Though many of us struggle underneath the burden of college debt or in the 9-to-5 of a dead-end job, the dream of homeownership isn’t dead (even with affordable housing scarcer than ever in nearly every major American city). Surprisingly, building a house from scratch within your means seems to be more achievable than ever. If you’re willing to step out of your comfort zone, it may be time to consider taking on the ultimate DIY project — and the benefits will leave you floored.

Types Of Construction Loans

The national average cost of building a new home is $286,546 according to HomeAdvisor. If you have decided new construction is the best option for you, there are a few types of loans available to help make your dream into a reality.

The first loan is known as “construction to permanent.”

You borrow to pay for construction, and after move-in day your lender converts the loan balance into a mortgage. This option is recommended if you don’t expect any surprises while you build and want to lock in interest rates — and reduce fees.

But maybe this isn’t ideal for your situation…

Alternative Construction Loans

The second loan type is known as “stand-alone” or “construction only.”

What you need to know is that this is actually two loans, the first of which pays for construction and must be paid off when the building is complete. After you move in, you get a mortgage from your lender to absorb the construction debt. This is a better option for taking your time to choose a permanent lender for your mortgage.

You might already be sitting on a place that needs a renovation — and there’s a construction loan for that, too. The cost of a renovation loan is added to your mortgage and based on the value of your home after the upgrades. But if a mortgage isn’t your style, there’s a new trend getting frugal buyers-to-be very excited…

Go Big Or Go Home?

A construction loan can include the cost to purchase land, permits, labor, materials and even establish a contingency, but you should know that qualifying for a construction loan can be hard. And for some people, loans are unreasonable or too risky.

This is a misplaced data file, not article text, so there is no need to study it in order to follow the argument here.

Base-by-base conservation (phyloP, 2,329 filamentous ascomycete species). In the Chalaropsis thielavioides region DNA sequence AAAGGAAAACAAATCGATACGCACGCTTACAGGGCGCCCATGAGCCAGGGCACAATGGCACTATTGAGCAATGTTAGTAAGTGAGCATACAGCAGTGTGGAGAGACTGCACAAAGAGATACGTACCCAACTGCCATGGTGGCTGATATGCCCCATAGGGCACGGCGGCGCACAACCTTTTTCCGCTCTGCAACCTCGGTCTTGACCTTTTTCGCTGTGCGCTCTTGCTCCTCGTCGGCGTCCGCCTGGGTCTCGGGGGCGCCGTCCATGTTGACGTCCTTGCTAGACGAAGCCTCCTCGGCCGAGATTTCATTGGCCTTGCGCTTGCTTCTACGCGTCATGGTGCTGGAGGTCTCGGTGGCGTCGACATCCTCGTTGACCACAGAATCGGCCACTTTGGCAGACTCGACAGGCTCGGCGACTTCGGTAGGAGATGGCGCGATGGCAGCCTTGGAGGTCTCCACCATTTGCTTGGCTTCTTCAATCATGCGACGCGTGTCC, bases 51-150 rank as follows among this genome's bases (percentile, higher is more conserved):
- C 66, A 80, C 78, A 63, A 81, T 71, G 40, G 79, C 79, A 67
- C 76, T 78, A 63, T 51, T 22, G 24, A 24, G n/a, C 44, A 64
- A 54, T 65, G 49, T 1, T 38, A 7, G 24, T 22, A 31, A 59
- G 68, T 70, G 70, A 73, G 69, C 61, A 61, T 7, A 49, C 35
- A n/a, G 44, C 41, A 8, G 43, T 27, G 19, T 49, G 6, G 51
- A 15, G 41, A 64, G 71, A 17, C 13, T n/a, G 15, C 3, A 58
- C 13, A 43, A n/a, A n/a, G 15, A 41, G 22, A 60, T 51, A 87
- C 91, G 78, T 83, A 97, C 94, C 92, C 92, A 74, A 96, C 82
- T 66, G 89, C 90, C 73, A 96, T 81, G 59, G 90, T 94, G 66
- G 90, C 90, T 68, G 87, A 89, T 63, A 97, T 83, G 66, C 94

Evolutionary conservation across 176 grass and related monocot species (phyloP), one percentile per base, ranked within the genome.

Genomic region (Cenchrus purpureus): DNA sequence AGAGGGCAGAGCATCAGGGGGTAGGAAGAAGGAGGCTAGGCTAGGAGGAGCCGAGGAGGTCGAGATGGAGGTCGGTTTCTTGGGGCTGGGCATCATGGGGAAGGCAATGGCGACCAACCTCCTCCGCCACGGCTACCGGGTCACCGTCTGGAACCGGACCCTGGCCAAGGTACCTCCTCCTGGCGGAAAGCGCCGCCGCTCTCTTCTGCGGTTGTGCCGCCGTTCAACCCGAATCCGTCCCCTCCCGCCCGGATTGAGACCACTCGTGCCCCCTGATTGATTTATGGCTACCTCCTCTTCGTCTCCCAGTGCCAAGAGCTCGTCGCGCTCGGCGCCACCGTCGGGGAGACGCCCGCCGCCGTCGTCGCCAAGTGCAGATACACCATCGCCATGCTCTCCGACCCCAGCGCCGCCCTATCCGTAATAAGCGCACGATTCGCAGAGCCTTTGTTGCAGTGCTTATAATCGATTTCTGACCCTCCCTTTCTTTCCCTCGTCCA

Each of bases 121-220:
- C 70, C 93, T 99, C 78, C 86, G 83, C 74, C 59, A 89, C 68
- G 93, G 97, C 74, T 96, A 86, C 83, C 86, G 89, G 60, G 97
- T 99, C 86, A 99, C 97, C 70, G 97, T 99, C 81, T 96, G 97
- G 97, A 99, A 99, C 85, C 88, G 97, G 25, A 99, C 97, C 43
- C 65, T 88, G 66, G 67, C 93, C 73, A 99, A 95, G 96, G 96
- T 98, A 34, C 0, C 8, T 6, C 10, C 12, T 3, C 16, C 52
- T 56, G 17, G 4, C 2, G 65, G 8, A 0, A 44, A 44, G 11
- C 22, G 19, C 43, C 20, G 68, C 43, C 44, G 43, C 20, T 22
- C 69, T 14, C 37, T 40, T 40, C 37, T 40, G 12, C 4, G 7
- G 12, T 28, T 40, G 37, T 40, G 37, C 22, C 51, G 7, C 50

In response, a growing movement has taken hold of communities fed up with the rising cost of living, and they’ve banded together to challenge zoning laws and live in self-designed tiny houses, which can usually be towed behind a vehicle.

They’re a win for low environmental impact and freedom of movement, and much more…

The Tiny House

An alternative to traditional housing perhaps best suited for single people or even small families, the tiny house has become popularized on TV and in social media for their eccentric styles, smart space-saving designs, and major value.

Though its greatest strength is versatility, the average cost to build a basic tiny house yourself is only around $23,000 according to experts at tinylife.com. The tiny house is entirely customizable and can truly reflect a person’s taste, budget, and needs.

Not factored in the build cost: where to put it. That could set you back, depending if you need to rent out space — acreage with or without utilities available, like electricity or plumbing.

Thinking of something on more solid ground? Don’t fret…

Your Home Is Out There

No matter how uncertain you might feel about building your very own home, if you have the will, there is a way. Home is what we make of it, and there is ample support is out there for realizing exactly what you need to make it a reality. Look for advocates in your community or special loan financing options for developing on incentivized parcels — you could be ready to turn the corner on a place of your own sooner than you’d ever think.